There is an Italian proverb which reads 'vivere da malato per morire sano' - living like an invalid to die healthy. Whilst that is looking at one lifestyle extreme, looking after your body is generally seen as a positive if you want to live a long and healthy life. Prevention is indeed, generally seen as being better than the cure. The same concept applied to information systems can produce some interesting results.
From a non-security perspective, I would say, most management approaches and project budgets, are focused on the reactive. IT has historically, not always been seen as an efficiency provider for the business, with budget often only being assigned, when it's acknowledged that the business front line would be negatively impacted if a system, project or team would were not present. From a security perspective, I think reactionary policy is still deep in the mindset too.
When you casually think of information security tools and products, how many are naturally related to post incident or reacting? Security Information and Event Management (SIEM) and logging tools are generally post-incident, as if the event has been logged it's surely already occurred. File Integrity Monitoring (FIM) another post-incident approach. Anti-virus and anti-malware software, could arguably be reactive, as you are checking signatures for a known attack, indicating the software has already been spotted if an alert is triggered. The flip side to something like anti-virus, is that although something malicious has been spotted, you are preventing the real impact, which would occur if the malware were left to spread. Identity and Access Management (IAM) could be deemed to purely proactive however, as the process is attempting to restrict access before an issue could occur, either through malicious or non-malicious means.
Ethical hacking and penetration testing is another more proactive industry, but often, these services are not engaged until after an organisation or application has been attacked and breached previously. Budget release, especially for cyber security related technologies, is often easier, after an organisation has been attacked.
Moving to Proactive
Security has several issues from a proactive implementation perspective. Like anything, a detailed return on investment, including both tangible and non-tangible benefits, is required in order to sanction a project which wont necessarily deliver something immediately. Proactive security is more of a mindset and long term strategy, which can often be hindered if an organisation is then attacked after implementing a more proactive approach.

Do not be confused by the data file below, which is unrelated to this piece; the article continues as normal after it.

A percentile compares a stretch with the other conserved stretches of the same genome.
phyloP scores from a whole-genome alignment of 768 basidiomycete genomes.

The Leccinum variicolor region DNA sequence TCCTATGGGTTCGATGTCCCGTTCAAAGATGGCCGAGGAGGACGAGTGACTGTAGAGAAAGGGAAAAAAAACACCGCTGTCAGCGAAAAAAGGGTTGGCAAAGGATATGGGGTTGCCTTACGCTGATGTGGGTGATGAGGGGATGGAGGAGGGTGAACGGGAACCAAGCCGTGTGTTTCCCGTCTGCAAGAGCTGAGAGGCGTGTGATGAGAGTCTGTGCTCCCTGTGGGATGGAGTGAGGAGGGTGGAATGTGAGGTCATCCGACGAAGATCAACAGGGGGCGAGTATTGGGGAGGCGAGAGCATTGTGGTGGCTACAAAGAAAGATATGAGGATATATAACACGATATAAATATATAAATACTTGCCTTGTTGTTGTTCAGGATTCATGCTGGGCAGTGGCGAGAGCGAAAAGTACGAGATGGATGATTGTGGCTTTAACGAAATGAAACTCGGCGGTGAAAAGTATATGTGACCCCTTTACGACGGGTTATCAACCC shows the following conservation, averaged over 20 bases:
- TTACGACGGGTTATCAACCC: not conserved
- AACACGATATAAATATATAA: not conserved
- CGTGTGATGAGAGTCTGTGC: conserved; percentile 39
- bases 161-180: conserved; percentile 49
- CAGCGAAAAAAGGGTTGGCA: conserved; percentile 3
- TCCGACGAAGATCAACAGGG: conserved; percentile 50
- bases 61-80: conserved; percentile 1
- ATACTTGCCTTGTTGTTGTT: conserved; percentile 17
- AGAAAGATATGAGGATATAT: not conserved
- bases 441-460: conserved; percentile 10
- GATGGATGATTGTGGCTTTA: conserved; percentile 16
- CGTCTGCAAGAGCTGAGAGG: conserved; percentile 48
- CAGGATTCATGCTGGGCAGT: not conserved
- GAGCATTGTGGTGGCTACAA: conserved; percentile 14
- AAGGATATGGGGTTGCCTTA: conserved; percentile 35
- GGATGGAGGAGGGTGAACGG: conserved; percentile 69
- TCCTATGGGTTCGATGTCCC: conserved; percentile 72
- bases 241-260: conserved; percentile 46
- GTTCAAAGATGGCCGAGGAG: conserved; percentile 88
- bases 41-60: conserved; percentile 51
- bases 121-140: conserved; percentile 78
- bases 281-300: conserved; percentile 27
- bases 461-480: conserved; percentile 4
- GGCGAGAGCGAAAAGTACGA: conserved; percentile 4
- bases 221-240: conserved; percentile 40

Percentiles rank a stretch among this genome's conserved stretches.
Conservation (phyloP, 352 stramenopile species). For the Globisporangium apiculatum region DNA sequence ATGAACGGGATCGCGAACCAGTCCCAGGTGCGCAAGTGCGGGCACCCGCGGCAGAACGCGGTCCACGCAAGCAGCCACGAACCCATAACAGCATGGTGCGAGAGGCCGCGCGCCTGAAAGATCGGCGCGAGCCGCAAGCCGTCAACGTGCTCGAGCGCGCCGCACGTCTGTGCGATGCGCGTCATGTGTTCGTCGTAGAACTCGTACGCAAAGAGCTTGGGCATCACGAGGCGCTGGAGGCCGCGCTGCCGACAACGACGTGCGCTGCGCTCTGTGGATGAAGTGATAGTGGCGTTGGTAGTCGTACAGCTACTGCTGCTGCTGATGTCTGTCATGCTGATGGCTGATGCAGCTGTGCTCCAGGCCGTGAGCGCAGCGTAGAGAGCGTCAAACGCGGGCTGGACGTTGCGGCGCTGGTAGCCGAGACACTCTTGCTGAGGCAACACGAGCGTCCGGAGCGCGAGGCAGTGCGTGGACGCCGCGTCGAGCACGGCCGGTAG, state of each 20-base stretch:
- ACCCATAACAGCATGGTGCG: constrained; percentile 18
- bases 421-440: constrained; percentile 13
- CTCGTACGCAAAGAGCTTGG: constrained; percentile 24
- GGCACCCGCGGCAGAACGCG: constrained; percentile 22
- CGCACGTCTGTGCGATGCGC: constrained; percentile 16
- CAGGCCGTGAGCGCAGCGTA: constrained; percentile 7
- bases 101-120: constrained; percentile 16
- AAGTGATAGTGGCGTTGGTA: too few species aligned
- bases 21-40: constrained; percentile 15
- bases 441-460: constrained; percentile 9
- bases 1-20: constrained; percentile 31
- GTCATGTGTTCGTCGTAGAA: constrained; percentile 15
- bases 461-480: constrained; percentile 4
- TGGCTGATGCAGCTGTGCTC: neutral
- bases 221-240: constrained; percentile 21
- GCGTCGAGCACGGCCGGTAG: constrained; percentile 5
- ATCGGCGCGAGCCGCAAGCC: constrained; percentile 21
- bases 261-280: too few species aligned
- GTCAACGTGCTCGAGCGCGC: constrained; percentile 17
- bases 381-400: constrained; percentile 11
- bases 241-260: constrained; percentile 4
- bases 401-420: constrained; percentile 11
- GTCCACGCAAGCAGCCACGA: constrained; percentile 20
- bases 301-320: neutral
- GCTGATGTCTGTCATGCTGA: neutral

The implicit embedding of security in all software, projects and processes is often key to shifting to a more proactive standpoint. This can be difficult at several levels. Developers operating in the software development life cycle, are often more focused on time to delivery and software quality, with approaches such as Agile and eXtreme Programming (XP) not necessarily making security a high priority. Security can often be seen to slow down the development process and take attention away from use cases the client wants completing.
From a business process perspective, security can often be seen as inhibitive or restrictive. Again, time is a factor, but also, non-technical personnel are quite rightly more focused on their individual business use cases: delivering products, realising revenue opportunities and keeping customers happy. Unless, security is silently embedded into a process, it too can be see as time consuming and non-essential. Until, of course, a breach of attack occurs.
Security awareness is often a key part of the progress towards a more proactive approach. Awareness not only at every day non-technical personnel, via regular on line training and workshops, but also at the board level too. Security metrics can be used to help promote the idea that security up front is often more cost effective and business efficient than spending thousands on post-incident consultancy and investigative products.